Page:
Family Distancing: Importance and Psychological Effects

Distancing from family members may become necessary. Here's how to handle it.

Posted Mar 27, 2020

Right now there is a lot of talk about social distancing, which is our number one defense against the pandemic at the moment, and will continue to be until we have a cure or a vaccine that can be distributed to everyone. However, the type of social distancing being recommended completely ignores the most common social gatherings of all; those that occur every day inside households.

It is typical for households to have anywhere from 3-5 people, and while many have less, many also have more. If every person who catches the Coronavirus spreads it only to those they live with, we are still talking about a massive source of exponential growth. If family members do nothing to distance themselves from the infected, the potentially-infected (displays symptoms), or high-risk members (healthcare workers, for example), then it is almost guaranteed that if one contracts it, so will the whole family.

While family distancing may sound extreme at first, a bit of reasoning reveals it to be just as logical and necessary as social distancing. Not only could it stop one person from directly infecting multiple people, who can then infect multiple others, it will ensure that each family unit has at least one person who can do essential errands without contributing to further spread. This healthy member is needed for such things as getting groceries, cleaning supplies, prescription drugs or medicine for symptom relief, and checking on vulnerable and isolated extended family members, like grandparents or senior aunts and uncles. If family distancing is not practiced by everyone in households with high-risk members, any contact between any family member and grandparents could be lethal. Any households with infants present the same danger; if a high-risk family member is not isolated from very small children, the effects could be lethal. Of course, since symptoms often have a slow onset, it may be too late for some of these measures to be effective. However, just because there was contact no family should assume it has been spread to other or all members. We often have to work or go to school with people who have some kind of sickness, and we do not always catch it, for various reasons. The point is that until we get a better idea of the prevalence of this virus, it is better to err on the side of caution.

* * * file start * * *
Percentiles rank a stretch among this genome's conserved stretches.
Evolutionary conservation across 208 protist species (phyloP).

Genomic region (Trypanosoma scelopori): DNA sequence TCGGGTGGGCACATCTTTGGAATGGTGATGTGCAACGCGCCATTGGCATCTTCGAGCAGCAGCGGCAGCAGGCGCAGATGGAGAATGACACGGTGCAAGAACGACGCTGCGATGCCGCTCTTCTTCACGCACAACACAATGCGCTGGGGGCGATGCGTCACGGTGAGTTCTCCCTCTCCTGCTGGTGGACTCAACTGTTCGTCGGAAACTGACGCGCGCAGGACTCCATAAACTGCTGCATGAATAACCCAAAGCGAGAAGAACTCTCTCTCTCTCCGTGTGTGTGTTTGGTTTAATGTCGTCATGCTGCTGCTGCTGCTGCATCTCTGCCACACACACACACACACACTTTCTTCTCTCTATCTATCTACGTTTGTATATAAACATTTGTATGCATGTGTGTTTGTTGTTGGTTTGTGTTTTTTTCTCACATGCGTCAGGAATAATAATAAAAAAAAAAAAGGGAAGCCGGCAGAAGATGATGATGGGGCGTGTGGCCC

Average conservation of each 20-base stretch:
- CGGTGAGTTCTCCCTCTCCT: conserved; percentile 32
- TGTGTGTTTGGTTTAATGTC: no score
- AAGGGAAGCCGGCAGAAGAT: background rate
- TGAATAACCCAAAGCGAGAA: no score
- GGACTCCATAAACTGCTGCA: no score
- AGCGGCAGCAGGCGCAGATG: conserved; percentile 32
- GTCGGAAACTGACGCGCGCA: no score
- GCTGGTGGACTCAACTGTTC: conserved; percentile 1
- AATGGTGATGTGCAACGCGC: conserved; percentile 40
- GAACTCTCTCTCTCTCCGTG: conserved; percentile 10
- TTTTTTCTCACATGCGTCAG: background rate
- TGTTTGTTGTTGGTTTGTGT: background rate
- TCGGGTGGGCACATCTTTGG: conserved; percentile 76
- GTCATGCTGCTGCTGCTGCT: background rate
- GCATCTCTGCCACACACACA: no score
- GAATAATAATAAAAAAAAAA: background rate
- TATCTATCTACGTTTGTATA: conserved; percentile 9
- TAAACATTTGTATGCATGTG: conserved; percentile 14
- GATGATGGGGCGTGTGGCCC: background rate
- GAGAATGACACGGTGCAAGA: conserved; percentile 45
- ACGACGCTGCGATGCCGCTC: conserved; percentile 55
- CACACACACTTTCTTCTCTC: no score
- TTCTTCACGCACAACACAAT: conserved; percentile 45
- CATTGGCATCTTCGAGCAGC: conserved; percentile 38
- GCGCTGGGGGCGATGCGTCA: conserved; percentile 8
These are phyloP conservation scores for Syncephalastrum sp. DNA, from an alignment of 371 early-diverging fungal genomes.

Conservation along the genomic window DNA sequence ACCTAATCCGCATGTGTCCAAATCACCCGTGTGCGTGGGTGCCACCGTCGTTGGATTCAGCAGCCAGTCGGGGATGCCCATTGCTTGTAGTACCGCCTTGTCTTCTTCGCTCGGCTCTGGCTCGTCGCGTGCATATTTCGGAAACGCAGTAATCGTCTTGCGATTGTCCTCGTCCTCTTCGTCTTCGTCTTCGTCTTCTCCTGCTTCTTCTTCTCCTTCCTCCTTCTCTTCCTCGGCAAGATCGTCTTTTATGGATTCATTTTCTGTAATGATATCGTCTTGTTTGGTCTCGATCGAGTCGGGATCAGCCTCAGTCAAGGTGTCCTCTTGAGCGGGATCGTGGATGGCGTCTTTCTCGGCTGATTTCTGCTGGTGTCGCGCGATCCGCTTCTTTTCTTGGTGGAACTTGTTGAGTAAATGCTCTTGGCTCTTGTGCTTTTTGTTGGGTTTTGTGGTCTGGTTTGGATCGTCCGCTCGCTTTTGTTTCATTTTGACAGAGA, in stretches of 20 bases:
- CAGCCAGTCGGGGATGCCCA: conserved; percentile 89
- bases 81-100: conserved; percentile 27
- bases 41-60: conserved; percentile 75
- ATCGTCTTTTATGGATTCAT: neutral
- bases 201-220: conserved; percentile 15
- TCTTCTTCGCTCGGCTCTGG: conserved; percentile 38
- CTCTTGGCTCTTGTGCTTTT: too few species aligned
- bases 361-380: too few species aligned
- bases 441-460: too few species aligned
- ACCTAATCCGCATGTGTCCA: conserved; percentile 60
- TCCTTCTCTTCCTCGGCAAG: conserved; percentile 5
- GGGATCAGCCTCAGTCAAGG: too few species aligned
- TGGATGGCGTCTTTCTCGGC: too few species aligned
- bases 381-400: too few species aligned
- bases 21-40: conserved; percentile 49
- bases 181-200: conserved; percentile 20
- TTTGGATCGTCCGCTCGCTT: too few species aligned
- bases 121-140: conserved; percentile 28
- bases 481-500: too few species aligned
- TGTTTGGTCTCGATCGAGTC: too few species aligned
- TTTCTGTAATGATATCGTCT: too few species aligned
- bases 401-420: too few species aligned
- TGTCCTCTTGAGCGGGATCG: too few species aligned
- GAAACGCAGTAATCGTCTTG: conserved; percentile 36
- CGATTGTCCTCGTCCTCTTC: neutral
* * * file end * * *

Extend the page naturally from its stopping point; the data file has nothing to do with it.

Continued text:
In light of these facts, there should be a conscious effort among medical professionals, influencers, and every person with a social media account to encourage others to practice #familydistancing in all those cases where it makes sense, like the ones described above. It is just one more effective practice we can implement to try and “flatten the curve.” That being said, just like social distancing, family distancing will have negative effects on mental health if the proper precautions aren’t taken. To ensure that the problems caused by the solution are not collectively worse than the initial problem, we need to think about the unintended psychological effects, and how to mitigate them.

Social and especially familial isolation can cause or worsen anxiety and depression. In uncertain times like these, physical touch can provide comfort that reduces these ailments. So when touching is potentially dangerous, emotional support through other means must compensate for the lack of physical support. Many of us are using apps like Facetime, Skype, and Zoom to chat with friends face-to-face, and it is undoubtedly helping. For parents showing symptoms, or who are nurses or doctors and have to come in contact with Coronavirus patients every week or every day, home isolation from children and grandparents is probably a wise idea—but this does not mean that the family member must become invisible. These same chat technologies can be used to allow kids to constantly talk face-to-face with the parent holed up in the next room. It may feel silly to be Skyping with someone you can hear through the wall, but the emotional support that comes from the face-to-face interaction can save a family member on either side from falling into a depression or a sustained state of panic and anxiety.

If a spouse is showing symptoms, or is on the front lines of healthcare in the war against this deadly virus, asking them to self-quarantine can be perceived as a cold and uncaring request. No matter how logical a plea it may be, we are all human, and we are often driven by emotion more than logic. Feeling abandoned can hurt worse than a virus, and no one is immune to that psychological pain. For this reason, extra care must be taken to thoroughly explain to family members why taking such precautions is an act of love, not abandonment.

It is a scary and uncertain time, but we will get through this, and come out more prepared, informed, compassionate, and more united than ever before. But to defeat this existential threat, everyone has to play their part. By committing to efforts like family distancing, it may seem like we are overreacting, but this is the one case where overreacting individually is what will save us collectively. The psychological effects of distancing ourselves from our loved ones can potentially be as damaging as the virus itself, but if we can use our clever technologies to actually become closer as we become more distant, then we will be defeating a lot more than a pandemic.